“This agreement stands to accelerate our delivery of homes, particularly on village developments, and we expect it to provide a further revenue stream, alongside our existing private and affordable housing activity, with good visibility over cash flows.

“It will also increase the number of homes available in the private rented sector and contribute towards our goal of ensuring that everyone within Scotland has a great place to live.”

Earlier this month, Sigma provided an upbeat outlook for the year and hailed its push into the Scottish private rented sector after revealing solid first-half numbers. Until recently, the firm had been focused on property projects and investments south of the Border.

Barnet said that market fundamentals remained strong with high levels of demand for quality, family-sized rental homes from workers on moderate incomes.

The interim results showed that revenues in the six months to 30 June increased by 19 per cent to £5.8m. Profit before tax for the period rose by 3 per cent to £4.3m. Sigma said the second half of the year had started well.

By SCOTT REID

Source: Scotsman

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Self-build revolution: The pros and cons of building your own home from scratch

Many of us dream of building our own homes. Yet, while it’s a common aspiration in the UK, we’re far less likely to self-build here than in other countries across Europe.

Self-build accounts for between 7% and 10% of all new housing across the country, around 12,000 homes per year, according to a House of Commons briefing paper. By contrast, that figure is 80% in Austria.

Yet a 2011 survey by the Building Societies Association found that more than half of Britons (53%) would consider self-build if the opportunity was available to them. As such, the government has encouraged self-build in recent years, hoping to boost housing supply.

There are both rewards and risks with self-build houses. What is a dream can soon turn into a nightmare as cost and complexity derail self-build projects. Here are the major pros and cons of self-build:

Pros

Bespoke

Because you’re building your own home (or more likely, paying someone else to do the actual work), you’re involved at every stage of the process.

That means you can tailor the design and finish to all of your specific wants and needs. For example, you can build a super-green home that’s so energy efficient you don’t get any electricity bills. Self-build homes are bespoke, so you can get exactly what you want from a property.

Ideal plot

Often when buying a home you’ll need to compromise on the plot. The building may be what you had in mind, but it’s not in the greatest setting.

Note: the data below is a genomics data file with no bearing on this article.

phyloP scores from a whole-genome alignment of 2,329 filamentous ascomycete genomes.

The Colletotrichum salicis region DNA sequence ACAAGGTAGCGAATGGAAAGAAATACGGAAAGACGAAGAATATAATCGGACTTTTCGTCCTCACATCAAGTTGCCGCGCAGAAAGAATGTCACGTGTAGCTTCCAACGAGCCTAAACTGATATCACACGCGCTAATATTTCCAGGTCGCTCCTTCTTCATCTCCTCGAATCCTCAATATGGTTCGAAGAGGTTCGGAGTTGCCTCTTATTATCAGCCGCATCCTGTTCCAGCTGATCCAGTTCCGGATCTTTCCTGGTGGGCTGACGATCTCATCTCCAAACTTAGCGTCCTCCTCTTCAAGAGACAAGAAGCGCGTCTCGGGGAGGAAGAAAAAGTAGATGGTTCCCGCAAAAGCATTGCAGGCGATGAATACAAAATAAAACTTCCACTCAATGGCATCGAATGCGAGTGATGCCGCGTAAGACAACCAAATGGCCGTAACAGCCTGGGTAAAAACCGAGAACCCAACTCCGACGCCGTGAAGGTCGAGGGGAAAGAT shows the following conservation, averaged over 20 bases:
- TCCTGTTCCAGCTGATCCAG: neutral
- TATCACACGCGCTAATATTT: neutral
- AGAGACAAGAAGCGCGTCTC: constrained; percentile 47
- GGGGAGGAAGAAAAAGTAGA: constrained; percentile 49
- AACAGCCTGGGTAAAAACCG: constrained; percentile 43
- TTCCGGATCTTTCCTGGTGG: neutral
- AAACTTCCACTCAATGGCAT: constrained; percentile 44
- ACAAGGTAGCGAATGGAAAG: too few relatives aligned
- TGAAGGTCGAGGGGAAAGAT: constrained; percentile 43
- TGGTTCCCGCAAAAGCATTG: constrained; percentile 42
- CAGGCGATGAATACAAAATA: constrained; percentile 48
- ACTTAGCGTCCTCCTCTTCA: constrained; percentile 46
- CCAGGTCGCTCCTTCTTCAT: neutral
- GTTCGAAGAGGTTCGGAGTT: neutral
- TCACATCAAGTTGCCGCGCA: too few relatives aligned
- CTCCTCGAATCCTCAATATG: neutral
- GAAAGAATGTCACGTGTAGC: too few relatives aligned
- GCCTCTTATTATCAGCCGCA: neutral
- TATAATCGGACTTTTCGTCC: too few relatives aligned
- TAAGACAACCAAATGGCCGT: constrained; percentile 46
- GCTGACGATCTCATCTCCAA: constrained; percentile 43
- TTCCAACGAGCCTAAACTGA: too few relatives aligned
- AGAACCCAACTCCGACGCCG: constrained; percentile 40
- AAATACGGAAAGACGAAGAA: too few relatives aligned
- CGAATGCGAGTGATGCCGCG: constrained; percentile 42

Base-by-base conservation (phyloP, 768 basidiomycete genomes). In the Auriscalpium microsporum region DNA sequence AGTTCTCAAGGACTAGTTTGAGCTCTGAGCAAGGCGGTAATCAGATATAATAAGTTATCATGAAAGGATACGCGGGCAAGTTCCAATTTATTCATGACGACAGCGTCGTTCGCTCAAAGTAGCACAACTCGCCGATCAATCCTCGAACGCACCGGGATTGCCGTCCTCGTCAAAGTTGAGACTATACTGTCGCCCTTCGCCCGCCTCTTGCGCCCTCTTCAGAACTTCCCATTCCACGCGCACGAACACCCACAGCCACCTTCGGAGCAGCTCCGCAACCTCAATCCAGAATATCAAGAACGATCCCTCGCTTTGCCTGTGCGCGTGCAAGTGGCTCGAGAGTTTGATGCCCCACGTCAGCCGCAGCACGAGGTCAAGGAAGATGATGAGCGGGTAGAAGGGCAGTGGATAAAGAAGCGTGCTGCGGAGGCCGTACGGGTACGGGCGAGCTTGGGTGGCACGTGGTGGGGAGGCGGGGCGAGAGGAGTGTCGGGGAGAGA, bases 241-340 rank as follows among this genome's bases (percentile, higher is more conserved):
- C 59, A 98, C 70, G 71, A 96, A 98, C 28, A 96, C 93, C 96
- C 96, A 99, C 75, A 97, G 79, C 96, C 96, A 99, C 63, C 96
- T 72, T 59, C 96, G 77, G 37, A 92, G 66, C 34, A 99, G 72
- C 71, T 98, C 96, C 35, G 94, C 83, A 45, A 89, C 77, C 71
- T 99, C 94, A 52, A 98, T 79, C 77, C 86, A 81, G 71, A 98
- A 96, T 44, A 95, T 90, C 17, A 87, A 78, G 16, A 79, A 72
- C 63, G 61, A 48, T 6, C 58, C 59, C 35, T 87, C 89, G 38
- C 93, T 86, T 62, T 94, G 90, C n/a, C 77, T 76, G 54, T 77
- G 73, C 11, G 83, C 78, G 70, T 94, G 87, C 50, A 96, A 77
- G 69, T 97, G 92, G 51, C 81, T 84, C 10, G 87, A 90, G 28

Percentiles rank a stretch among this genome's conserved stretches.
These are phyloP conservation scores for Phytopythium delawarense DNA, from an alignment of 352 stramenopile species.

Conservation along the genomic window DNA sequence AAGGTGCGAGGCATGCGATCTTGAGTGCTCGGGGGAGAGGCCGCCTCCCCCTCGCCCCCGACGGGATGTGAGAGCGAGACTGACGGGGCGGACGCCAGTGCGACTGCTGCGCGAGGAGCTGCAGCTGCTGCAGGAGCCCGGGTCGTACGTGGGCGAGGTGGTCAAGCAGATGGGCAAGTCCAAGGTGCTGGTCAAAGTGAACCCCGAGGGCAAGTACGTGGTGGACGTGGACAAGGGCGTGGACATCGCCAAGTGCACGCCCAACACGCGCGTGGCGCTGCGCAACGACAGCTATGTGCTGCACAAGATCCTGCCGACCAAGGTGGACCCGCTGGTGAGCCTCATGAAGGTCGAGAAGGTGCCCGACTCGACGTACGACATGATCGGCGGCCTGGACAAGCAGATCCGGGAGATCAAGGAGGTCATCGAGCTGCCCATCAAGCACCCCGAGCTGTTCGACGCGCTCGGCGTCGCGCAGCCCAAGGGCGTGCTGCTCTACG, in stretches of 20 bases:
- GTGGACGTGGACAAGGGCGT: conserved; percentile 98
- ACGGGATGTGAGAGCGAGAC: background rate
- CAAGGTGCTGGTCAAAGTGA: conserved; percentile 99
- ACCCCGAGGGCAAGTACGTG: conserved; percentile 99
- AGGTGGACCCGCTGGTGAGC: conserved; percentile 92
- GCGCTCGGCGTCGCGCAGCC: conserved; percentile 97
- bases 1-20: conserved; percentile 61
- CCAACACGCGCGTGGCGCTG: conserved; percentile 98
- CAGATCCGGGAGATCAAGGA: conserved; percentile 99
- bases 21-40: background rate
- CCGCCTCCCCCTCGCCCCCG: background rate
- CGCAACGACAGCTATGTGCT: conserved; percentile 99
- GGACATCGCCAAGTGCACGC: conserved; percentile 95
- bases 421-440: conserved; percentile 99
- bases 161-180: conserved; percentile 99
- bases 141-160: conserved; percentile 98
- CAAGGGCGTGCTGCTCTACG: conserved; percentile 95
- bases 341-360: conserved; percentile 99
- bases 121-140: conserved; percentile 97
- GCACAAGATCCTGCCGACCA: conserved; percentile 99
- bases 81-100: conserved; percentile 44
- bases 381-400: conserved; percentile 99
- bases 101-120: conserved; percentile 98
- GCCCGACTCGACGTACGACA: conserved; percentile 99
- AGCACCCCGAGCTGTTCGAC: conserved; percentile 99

But when you’re self-building, you’re buying the land as well. So you can choose a plot that meets your desires, such as overlooking the sea, or in a remote rural location.

Savings

In theory, and often in practice, self-build can be cheaper than buying a ready-made home. The cost of land plus construction can, with research and careful planning, come in lower than the resulting property’s market value.

So not only would it be cheaper than buying a similar property that’s already there, but you could make some money off of the end product, too. What’s more, you can claim back VAT on the construction.

Cons

Risky

There’s always the risk that things go wrong or that you weren’t stringent enough in your planning beforehand.

Budgets can quickly spin out of control as unforeseen problems arise during construction and if you’re relying on a mortgage, the money will usually be released in stages, which can create cash flow problems that delay and disrupt the project.

You need to be sure that you have enough money saved up to see the self-build project through to the end because otherwise you’ll end up living in an empty shell of a property with no utilities.

Another risk is that you might make the property a little too bespoke, meaning it’s so unique that the resale market is small, affecting your chance of reselling the house if you ever wanted to.

Stress

Self-build is not for the faint-hearted. These projects can take months, sometimes even years, before the home is finished. That requires a lot of patience, especially if you’re having to rent in awkward or uncomfortable accommodation while work takes place.

You’ll also need a cool head if things go wrong. Moreover, you need to be an excellent project manager, or hire a good one, which is hard if you’re having to work a full-time job alongside overseeing the construction.

No building project is ever straightforward. In truth, self-build is highly stressful. There’s a lot of money — and your home — at stake. Do you have the mettle for it?

Source: Yahoo Finance UK